In Spiritual Care

Mindfulness, Spirituality, and
the Multitude of Health Benefits

By, Rev. Howard C. Earle, Jr., D.Min., Chaplain & Director of Spiritual Care
and Shelby Peterson, Wellness Manager

Seeking to understand and build connection with a higher power

With time, humanity has evolved, as it should. We live and pass through the world at a level of sophistication that would have been unimaginable 100 years ago. In fact, we live with realities that were unfathomable just a decade ago. While we can credit the advancement and sophistication we’ve experienced to the ingenuity and resiliency of humanity, we still are and will always be finite creatures. There will always be elements of life that we experience for which we will not have rational explanations.

This space of uncertainty, the inexplainable, is filled with a myriad of thoughts and constructs. Arguably the most classic of these constructs are expressions of faith and spirituality. Spirituality simply states that there is something greater to being human than what we experience through our senses. Therefore, we endeavor to make connection with this “higher power.” This connection is facilitated through activities ranging from structured religious rites to personal, individualized quests.

A history of “mindfulness”

According to some estimates, there are over 4,000 religions, faith groups, and denominations practiced around the world. Researchers and scholars have categorized the world religions into five major groups, Judaism, Christianity, Islam, Hinduism, and Buddhism. The common thread through all the diversity in these groups is the quest to connect with the cosmic or divine power of which we are a part. Standing in between us, the created and the divine, is all the activity we call life and the metaphors to describe it are infinite. Within the hustle and bustle of life, an appreciation for the discipline of mindfulness is cultivated. Mindfulness, simply put, is the practice of awareness and being fully present in the moment without judgement.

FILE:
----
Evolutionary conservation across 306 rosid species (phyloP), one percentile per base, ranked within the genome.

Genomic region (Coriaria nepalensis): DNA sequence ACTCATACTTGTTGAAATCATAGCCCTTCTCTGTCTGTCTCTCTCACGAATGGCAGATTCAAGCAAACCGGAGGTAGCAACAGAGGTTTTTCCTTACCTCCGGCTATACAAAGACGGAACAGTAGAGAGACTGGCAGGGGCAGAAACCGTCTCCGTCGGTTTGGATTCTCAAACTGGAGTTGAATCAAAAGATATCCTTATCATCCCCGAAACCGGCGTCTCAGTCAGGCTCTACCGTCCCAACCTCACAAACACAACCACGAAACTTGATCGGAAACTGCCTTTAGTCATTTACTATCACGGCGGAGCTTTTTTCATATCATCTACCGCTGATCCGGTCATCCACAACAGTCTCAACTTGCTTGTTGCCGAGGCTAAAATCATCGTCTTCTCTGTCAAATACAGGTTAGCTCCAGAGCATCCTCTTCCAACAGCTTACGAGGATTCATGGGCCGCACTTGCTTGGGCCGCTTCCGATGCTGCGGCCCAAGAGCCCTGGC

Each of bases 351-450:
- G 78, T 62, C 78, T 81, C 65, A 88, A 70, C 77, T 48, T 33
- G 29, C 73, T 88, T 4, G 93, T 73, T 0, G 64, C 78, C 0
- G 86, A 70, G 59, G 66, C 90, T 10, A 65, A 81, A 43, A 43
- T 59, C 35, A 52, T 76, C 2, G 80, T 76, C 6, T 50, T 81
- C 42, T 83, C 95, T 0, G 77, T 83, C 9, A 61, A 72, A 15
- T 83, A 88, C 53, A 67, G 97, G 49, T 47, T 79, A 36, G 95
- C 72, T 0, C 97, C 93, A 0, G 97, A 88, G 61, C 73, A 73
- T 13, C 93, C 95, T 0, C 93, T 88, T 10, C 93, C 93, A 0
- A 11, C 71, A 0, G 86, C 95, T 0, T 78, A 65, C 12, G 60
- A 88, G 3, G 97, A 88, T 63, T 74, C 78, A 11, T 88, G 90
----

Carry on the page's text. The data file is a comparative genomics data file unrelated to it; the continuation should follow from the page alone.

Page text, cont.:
There has been debate about the acceptance of mindfulness as a practice appropriate for Christians due to its traditional association with Buddhism. While we won’t find the term mindfulness in the Biblical text, we certainly see its activity. Mark records in his gospel of a time when Jesus withdraws from everyone very early in the morning while it was still dark to go to a solitary place to pray (Mark 1:35-39). Was Jesus going to engage in mindfulness? Not necessarily, but he was consciously eliminating noise and distraction from His life to connect with God.

The far-reaching health benefits of practicing mindfulness

Though mindfulness may have Buddhist roots, the practice in and of itself is non-religious. Over the last decade mindfulness has gained popularity in psychotherapy as studies have shown its positive impact on mental and physical health.

According to the NIH News and Health, studies show mindfulness has been known to reduce stress, anxiety, and depression. Practicing mindfulness can increase self-esteem, your ability to relax, and show an increased passion for life. This will create a happier and a more well-balanced life. In an article written by Jessica Timmons and Emma Caplan, they share that mindfulness can also improve quality of life, cognitive ability, slow brain aging, create a sense of well-being, and in some cases help with pain management.

Life can be all-consuming at times, making people feel anxious and overwhelmed. It can sometimes be hard to enjoy each moment as it passes. But implementing acts of being mindful can have a copious number of benefits.

Different ways to practice mindfulness and build into your routine

Getting into a routine and practicing healthy lifestyle habits like mindful activities can do wonders for mental and physical health. The act of practicing mindfulness can be done through something like meditation or day-to-day tasks such as cooking, cleaning, driving, physical activity and many other simple everyday activities. It can be so important to remember to take a minute and breathe when in a stressed or anxious state.

Any narratives of worship and prayer are expressions of mindfulness. While prayer is understood to be spiritual activity, the case is now made that it is also an exercise in mindfulness. As we work to be aware and fully present, what better place is there to be than one with our Holy Father who is transcendent, ever-present, and loving.

Beacon Hill at Eastgate has many great ways you can start! Come join us for Chapel and Mindful Moments with Chaplain Howard or try Stretch, Seated Stretch, or Yoga with Shelby.

Discover Your Best Life at Beacon Hill at Eastgate


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